My reasoning resonated with the wonderful woman from the BPH. She asked me to prepare a document with what I think is the best. Generally, writers are paid for such work. So, I said I could write once I came on board. She said “See, I have to pitch your name to the OTT people. You have not worked with them as of now. So just work on this document and then we will make things official.” Fair enough. Makes sense to me. I am a person of reason.
I worked on the document on a priority basis. It took me a day to create it. I sent it to the woman from the BPH. In my head, I have fixed all the fundamental problems in the series document. I also think I have created a great document, something I can be proud of, with my understanding of society and humour.
The woman from BPH messaged me and said the document reads really well.
This made me happy. I shared this with a friend and told him I just won a tiny battle and made somebody realise through my writing that representation of people from various castes can add layers to a story. Even in stories which are seemingly not about caste politics are simply fun stories. Representation of people matters because characters from OBC and Dalit communities are generally absent from the Hindi film and television industry. We bring a Dalit character only when we have to tell a ‘Dalit story’. We write a Muslim character only when we have to tell a ‘Muslim story’. Why can’t a character from Dalit, OBC or Muslim background not have fun? They are made invisible from the stories around us.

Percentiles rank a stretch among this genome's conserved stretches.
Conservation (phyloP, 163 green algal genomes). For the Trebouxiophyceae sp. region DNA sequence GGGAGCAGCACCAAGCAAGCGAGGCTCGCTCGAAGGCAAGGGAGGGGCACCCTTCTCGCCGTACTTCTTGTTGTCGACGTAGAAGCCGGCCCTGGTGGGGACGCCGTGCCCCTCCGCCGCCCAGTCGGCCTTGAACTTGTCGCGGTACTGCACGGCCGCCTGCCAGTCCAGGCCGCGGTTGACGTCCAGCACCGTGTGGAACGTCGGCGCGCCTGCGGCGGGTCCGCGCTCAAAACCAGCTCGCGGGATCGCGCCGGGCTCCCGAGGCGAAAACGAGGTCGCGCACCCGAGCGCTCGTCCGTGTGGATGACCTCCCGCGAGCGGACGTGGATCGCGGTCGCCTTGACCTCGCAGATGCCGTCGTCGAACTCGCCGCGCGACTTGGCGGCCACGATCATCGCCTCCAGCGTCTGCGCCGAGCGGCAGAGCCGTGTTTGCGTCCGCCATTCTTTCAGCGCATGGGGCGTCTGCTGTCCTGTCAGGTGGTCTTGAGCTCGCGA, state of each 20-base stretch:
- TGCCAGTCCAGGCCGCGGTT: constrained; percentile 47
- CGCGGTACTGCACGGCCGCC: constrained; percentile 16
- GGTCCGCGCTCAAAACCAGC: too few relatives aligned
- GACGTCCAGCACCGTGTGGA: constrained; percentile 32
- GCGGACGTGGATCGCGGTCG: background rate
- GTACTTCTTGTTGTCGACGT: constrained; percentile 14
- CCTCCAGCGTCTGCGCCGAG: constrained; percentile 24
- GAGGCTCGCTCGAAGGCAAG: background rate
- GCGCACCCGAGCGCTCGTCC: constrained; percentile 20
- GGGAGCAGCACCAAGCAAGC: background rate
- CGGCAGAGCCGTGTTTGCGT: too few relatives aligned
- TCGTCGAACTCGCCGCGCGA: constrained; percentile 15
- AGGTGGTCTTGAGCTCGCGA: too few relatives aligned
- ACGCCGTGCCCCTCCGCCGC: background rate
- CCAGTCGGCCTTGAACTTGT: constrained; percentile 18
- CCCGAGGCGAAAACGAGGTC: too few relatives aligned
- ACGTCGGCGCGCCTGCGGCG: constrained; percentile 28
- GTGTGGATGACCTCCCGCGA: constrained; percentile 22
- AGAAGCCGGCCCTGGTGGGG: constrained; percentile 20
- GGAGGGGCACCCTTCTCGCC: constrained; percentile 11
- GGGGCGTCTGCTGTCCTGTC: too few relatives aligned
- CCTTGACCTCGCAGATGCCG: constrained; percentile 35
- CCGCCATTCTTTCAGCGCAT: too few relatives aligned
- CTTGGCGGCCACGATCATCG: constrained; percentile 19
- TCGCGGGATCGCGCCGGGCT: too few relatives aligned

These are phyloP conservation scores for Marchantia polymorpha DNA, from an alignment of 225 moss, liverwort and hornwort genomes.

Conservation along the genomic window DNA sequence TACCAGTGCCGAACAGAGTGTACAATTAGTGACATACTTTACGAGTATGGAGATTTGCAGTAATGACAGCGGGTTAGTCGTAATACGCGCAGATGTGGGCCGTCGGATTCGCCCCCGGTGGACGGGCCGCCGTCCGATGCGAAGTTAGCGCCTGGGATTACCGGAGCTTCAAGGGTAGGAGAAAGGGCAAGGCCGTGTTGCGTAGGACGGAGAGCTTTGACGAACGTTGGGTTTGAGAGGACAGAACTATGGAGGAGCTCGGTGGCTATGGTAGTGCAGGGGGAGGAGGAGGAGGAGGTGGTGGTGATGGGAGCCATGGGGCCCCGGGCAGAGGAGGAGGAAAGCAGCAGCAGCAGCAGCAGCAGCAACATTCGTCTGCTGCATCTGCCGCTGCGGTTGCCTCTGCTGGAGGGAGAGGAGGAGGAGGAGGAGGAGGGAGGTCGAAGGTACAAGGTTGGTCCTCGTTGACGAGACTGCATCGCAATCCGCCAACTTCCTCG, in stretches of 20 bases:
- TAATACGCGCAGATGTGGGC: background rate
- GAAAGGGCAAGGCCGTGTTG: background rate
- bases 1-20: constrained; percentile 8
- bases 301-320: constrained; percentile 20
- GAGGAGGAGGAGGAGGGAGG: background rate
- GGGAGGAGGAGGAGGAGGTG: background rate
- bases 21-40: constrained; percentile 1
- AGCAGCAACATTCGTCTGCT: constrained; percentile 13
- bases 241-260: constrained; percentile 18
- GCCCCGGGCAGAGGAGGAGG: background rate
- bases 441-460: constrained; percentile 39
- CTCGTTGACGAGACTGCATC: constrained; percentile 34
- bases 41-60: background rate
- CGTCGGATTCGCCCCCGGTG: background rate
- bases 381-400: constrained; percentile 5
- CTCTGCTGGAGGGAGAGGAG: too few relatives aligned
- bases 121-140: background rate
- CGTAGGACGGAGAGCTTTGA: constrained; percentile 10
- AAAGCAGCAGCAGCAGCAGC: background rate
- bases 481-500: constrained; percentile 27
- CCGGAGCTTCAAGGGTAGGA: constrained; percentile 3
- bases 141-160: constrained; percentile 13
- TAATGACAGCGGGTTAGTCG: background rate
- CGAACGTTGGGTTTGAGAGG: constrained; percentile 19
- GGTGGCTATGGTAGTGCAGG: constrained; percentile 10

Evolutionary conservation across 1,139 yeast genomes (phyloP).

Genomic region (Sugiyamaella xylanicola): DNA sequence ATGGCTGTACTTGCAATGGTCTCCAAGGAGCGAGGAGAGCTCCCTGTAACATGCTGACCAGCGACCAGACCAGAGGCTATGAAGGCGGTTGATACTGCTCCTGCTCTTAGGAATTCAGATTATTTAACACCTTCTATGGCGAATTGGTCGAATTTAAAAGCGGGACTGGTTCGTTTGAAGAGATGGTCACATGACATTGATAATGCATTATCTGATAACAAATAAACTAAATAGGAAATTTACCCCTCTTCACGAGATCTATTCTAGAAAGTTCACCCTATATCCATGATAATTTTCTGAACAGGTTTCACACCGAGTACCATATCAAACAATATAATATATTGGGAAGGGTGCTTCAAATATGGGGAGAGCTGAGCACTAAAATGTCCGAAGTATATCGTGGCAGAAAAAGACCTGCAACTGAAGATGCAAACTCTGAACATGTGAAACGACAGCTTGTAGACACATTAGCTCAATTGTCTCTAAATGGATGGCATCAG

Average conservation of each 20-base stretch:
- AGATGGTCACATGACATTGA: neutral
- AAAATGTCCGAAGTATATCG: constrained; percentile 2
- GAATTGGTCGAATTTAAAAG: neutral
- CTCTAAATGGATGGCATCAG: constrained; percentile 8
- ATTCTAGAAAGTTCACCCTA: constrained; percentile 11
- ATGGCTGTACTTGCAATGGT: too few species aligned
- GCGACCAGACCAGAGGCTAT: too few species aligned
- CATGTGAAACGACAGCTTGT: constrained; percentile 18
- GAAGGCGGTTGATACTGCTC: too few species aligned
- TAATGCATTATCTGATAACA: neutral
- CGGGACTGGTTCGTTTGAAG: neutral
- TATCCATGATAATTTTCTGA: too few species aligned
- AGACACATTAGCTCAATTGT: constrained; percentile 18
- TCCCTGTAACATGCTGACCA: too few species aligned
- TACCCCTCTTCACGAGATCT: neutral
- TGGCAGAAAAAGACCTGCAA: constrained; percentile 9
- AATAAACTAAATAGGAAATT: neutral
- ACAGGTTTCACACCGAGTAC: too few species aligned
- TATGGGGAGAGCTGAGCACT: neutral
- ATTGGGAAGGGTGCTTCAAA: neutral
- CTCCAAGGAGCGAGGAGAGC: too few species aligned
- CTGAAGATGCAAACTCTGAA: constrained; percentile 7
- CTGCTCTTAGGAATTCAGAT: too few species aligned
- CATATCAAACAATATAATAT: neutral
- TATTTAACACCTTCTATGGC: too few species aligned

I was such a proud writer that night.
The next day, the woman from the BPH called me to discuss the financials. This is certainly a positive conversation. I quote an amount. She seemed fine with it. She tells me that somebody from her commercial team will call me to discuss the money. This is good news, I thought.
Later that day she asked if I could visit her office to discuss the series in detail and take things forward. We decided to meet the next day.
All excited, I visited the BPH.
Sitting at the reception, I am looking at the posters of wonderful shows they have created. Various reputed award trophies are on display. I am impressed and think maybe with my story, I can add more trophies for the BPH to display.
She is on time. She doesn’t make me wait for long. We greet each other, share a smile and repeat the same old phrase, “Finally, we meet.”
We proceed to a conference room. As I am sitting, she asks me what I will have, I say, “Black Coffee, maybe?”
Within minutes black coffee is served. We have short conversations.
And then she says, “Nihal, the document you shared was actually very good. But this series is, you know, pulp fiction. I also shared the document with the OTT platform. We discussed what you said and wrote. You want to make this story about casteism…”
I humbly add, “Not at all. All I said was that all the characters belong to one particular caste. This can be a bias which the previous writer may not be even aware of.”
“But the names sound good, no?”
“Because we have been listening to them for years.” I share my opinion.
The wonderful woman has a smile on her face, “See you are very intelligent. I have no doubt about it. Leave this story. Give me another story, with a strong female character. You can do it. I know. What do you say?”
I love black coffee. This black coffee tasted bitter. Slightly more than usual.
I smile and say, “But what will be the name of this strong female character?”
She smiles and says, “Anything you want.”
I finish my bitter black coffee. The meeting is over. The usual phrase is repeated, “We must work together next time.” Sure, we must,” I said.
As I walk past the trophies on display, I think, “How can you be so naive, Nihal?”
Courtesy : Outlook India
Note: This news piece was originally published in outlookindia.com and used purely for non-profit/non-commercial purposes exclusively for Human Rights